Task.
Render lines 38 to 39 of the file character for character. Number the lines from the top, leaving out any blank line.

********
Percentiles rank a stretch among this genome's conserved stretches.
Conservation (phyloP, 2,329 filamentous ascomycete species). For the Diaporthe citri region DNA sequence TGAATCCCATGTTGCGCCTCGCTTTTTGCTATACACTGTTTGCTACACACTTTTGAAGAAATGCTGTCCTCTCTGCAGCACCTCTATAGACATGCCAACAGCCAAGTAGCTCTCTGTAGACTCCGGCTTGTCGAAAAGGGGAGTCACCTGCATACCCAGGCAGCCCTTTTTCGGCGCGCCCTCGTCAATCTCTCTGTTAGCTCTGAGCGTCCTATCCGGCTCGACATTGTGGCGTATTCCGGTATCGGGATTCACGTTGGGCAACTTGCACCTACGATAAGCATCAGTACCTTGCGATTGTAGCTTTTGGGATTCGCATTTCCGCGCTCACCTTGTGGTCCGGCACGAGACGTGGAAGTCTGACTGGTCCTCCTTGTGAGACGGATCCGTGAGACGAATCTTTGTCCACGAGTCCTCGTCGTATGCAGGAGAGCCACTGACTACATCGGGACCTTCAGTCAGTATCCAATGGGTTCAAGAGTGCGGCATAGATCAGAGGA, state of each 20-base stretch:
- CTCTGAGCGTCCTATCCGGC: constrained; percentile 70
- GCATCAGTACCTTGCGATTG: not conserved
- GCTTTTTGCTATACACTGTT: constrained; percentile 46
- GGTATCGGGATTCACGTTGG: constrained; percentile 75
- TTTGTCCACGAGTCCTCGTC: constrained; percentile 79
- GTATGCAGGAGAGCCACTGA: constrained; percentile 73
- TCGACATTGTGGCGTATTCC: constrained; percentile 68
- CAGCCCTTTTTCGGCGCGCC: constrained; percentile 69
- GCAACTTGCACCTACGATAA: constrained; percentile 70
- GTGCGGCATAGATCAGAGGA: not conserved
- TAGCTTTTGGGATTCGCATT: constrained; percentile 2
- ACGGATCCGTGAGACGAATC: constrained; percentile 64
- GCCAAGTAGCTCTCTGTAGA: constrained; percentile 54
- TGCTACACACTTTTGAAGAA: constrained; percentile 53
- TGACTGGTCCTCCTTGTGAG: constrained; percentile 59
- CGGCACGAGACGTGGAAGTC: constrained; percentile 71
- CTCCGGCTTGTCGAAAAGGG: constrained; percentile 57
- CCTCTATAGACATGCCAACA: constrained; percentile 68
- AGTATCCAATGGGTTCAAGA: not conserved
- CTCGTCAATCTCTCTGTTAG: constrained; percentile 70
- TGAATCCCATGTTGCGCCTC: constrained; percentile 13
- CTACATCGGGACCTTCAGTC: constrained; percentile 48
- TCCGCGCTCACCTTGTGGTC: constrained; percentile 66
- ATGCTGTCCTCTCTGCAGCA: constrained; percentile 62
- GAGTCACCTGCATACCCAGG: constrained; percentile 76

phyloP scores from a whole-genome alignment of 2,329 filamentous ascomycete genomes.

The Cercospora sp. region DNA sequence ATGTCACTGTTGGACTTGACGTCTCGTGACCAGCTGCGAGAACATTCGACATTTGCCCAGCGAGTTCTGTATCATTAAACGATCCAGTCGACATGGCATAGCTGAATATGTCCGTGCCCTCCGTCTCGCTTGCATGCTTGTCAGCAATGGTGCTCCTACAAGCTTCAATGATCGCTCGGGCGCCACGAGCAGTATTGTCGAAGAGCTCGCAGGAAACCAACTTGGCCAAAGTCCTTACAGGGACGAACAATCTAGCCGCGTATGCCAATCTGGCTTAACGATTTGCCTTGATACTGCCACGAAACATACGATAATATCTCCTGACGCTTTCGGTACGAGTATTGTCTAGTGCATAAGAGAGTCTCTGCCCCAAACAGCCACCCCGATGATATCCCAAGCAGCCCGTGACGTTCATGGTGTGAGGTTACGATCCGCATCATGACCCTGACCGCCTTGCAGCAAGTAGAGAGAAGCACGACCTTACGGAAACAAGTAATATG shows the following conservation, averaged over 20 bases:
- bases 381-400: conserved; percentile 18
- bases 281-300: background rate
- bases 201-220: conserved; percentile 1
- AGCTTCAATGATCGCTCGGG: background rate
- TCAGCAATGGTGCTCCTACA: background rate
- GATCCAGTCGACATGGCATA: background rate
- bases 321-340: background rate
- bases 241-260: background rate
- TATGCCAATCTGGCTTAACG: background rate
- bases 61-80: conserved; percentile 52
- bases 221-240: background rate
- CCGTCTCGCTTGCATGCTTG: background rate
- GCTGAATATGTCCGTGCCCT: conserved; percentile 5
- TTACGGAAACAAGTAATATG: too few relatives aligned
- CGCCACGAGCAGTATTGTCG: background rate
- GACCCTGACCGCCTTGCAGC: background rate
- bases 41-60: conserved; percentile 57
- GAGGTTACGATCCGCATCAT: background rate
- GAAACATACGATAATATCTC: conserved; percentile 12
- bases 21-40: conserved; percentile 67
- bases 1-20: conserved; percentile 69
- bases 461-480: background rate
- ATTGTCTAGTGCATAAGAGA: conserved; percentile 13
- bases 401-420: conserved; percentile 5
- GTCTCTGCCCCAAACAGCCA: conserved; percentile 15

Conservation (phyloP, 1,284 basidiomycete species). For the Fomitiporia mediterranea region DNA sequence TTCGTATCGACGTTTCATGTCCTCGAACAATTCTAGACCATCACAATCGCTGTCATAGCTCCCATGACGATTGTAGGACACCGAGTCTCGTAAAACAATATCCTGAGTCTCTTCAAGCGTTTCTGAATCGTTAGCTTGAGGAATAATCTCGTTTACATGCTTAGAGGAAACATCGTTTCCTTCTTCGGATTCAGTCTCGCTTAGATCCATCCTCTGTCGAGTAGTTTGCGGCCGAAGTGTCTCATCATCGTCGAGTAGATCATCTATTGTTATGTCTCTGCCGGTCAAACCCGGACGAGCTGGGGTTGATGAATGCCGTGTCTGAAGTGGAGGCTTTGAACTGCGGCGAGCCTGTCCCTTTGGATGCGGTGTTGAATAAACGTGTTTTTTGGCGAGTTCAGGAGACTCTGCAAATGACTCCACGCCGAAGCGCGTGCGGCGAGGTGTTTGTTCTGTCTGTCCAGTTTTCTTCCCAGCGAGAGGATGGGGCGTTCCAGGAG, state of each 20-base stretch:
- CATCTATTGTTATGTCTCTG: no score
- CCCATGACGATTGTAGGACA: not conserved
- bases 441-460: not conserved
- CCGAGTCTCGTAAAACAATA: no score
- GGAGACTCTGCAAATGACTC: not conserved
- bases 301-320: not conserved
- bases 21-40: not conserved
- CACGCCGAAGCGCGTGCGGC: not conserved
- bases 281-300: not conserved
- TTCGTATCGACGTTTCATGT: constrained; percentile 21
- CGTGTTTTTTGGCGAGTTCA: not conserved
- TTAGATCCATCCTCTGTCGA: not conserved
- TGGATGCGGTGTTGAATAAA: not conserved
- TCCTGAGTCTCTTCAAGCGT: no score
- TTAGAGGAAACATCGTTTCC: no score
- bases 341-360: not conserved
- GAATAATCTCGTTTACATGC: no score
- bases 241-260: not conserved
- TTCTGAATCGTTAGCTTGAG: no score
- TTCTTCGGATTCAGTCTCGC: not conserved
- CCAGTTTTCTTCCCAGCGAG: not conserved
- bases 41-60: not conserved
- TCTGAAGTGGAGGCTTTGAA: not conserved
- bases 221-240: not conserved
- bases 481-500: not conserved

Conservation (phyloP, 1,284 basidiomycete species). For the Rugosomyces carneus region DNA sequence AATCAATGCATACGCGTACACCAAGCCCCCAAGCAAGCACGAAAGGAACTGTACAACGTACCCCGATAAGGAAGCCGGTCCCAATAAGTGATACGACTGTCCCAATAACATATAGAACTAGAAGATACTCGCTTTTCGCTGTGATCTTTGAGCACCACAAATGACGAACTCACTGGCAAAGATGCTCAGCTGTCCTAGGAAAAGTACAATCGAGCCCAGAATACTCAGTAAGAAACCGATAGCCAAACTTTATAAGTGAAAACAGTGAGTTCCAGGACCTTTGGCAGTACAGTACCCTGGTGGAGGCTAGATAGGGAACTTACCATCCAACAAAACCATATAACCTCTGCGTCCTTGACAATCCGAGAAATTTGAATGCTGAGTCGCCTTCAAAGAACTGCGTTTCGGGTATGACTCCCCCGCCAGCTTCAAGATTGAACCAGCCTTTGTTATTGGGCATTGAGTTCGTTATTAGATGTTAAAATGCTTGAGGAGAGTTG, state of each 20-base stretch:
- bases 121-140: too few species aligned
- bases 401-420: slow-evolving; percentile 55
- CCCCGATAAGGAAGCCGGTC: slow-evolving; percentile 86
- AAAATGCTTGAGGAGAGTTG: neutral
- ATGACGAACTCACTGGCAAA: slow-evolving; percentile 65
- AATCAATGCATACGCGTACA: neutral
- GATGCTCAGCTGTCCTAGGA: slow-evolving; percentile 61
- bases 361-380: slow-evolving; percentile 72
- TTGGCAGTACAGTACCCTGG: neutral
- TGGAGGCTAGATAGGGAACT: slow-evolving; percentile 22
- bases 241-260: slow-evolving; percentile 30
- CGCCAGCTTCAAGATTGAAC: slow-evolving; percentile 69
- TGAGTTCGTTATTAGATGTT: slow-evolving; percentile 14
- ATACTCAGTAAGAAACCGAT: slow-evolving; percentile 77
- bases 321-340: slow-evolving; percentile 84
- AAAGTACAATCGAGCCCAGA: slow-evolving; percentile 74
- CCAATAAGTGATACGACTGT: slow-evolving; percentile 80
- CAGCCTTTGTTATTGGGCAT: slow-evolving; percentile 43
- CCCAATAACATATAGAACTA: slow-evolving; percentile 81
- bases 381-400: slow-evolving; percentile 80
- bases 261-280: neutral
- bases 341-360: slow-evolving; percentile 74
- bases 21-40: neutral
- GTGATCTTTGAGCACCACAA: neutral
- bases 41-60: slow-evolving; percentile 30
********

- TATGCCAATCTGGCTTAACG: background rate
- bases 61-80: conserved; percentile 52